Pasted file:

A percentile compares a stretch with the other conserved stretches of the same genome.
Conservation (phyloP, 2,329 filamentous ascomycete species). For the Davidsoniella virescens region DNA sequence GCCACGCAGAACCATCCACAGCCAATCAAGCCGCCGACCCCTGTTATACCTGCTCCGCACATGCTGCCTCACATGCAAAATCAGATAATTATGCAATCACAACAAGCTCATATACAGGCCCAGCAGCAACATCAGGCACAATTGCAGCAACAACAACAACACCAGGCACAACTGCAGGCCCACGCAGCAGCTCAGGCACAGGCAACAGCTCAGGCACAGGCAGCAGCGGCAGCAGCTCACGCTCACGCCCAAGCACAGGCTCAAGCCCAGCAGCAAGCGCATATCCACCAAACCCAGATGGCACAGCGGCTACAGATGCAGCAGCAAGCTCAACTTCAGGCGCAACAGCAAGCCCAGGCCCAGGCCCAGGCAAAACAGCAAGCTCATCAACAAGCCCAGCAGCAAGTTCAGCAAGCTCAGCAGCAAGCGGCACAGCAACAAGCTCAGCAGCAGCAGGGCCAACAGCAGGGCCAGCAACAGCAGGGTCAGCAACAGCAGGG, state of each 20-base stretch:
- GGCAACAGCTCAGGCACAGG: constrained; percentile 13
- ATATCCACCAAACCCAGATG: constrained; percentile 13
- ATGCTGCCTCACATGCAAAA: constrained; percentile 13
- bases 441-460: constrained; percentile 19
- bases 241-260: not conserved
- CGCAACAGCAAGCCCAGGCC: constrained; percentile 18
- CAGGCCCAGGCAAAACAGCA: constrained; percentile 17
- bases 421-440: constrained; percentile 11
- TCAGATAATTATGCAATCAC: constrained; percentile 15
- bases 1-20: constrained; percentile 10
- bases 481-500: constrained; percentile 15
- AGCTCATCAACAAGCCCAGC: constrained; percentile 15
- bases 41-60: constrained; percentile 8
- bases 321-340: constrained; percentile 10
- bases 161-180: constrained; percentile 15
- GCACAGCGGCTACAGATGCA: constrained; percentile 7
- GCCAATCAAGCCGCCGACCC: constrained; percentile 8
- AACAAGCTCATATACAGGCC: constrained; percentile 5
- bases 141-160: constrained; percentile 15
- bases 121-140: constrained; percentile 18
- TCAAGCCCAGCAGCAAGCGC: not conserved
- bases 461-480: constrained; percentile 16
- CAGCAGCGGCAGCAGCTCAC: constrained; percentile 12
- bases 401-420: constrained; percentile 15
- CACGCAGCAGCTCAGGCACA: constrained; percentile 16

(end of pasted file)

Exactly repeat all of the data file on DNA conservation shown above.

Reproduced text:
A percentile compares a stretch with the other conserved stretches of the same genome.
Conservation (phyloP, 2,329 filamentous ascomycete species). For the Davidsoniella virescens region DNA sequence GCCACGCAGAACCATCCACAGCCAATCAAGCCGCCGACCCCTGTTATACCTGCTCCGCACATGCTGCCTCACATGCAAAATCAGATAATTATGCAATCACAACAAGCTCATATACAGGCCCAGCAGCAACATCAGGCACAATTGCAGCAACAACAACAACACCAGGCACAACTGCAGGCCCACGCAGCAGCTCAGGCACAGGCAACAGCTCAGGCACAGGCAGCAGCGGCAGCAGCTCACGCTCACGCCCAAGCACAGGCTCAAGCCCAGCAGCAAGCGCATATCCACCAAACCCAGATGGCACAGCGGCTACAGATGCAGCAGCAAGCTCAACTTCAGGCGCAACAGCAAGCCCAGGCCCAGGCCCAGGCAAAACAGCAAGCTCATCAACAAGCCCAGCAGCAAGTTCAGCAAGCTCAGCAGCAAGCGGCACAGCAACAAGCTCAGCAGCAGCAGGGCCAACAGCAGGGCCAGCAACAGCAGGGTCAGCAACAGCAGGG, state of each 20-base stretch:
- GGCAACAGCTCAGGCACAGG: constrained; percentile 13
- ATATCCACCAAACCCAGATG: constrained; percentile 13
- ATGCTGCCTCACATGCAAAA: constrained; percentile 13
- bases 441-460: constrained; percentile 19
- bases 241-260: not conserved
- CGCAACAGCAAGCCCAGGCC: constrained; percentile 18
- CAGGCCCAGGCAAAACAGCA: constrained; percentile 17
- bases 421-440: constrained; percentile 11
- TCAGATAATTATGCAATCAC: constrained; percentile 15
- bases 1-20: constrained; percentile 10
- bases 481-500: constrained; percentile 15
- AGCTCATCAACAAGCCCAGC: constrained; percentile 15
- bases 41-60: constrained; percentile 8
- bases 321-340: constrained; percentile 10
- bases 161-180: constrained; percentile 15
- GCACAGCGGCTACAGATGCA: constrained; percentile 7
- GCCAATCAAGCCGCCGACCC: constrained; percentile 8
- AACAAGCTCATATACAGGCC: constrained; percentile 5
- bases 141-160: constrained; percentile 15
- bases 121-140: constrained; percentile 18
- TCAAGCCCAGCAGCAAGCGC: not conserved
- bases 461-480: constrained; percentile 16
- CAGCAGCGGCAGCAGCTCAC: constrained; percentile 12
- bases 401-420: constrained; percentile 15
- CACGCAGCAGCTCAGGCACA: constrained; percentile 16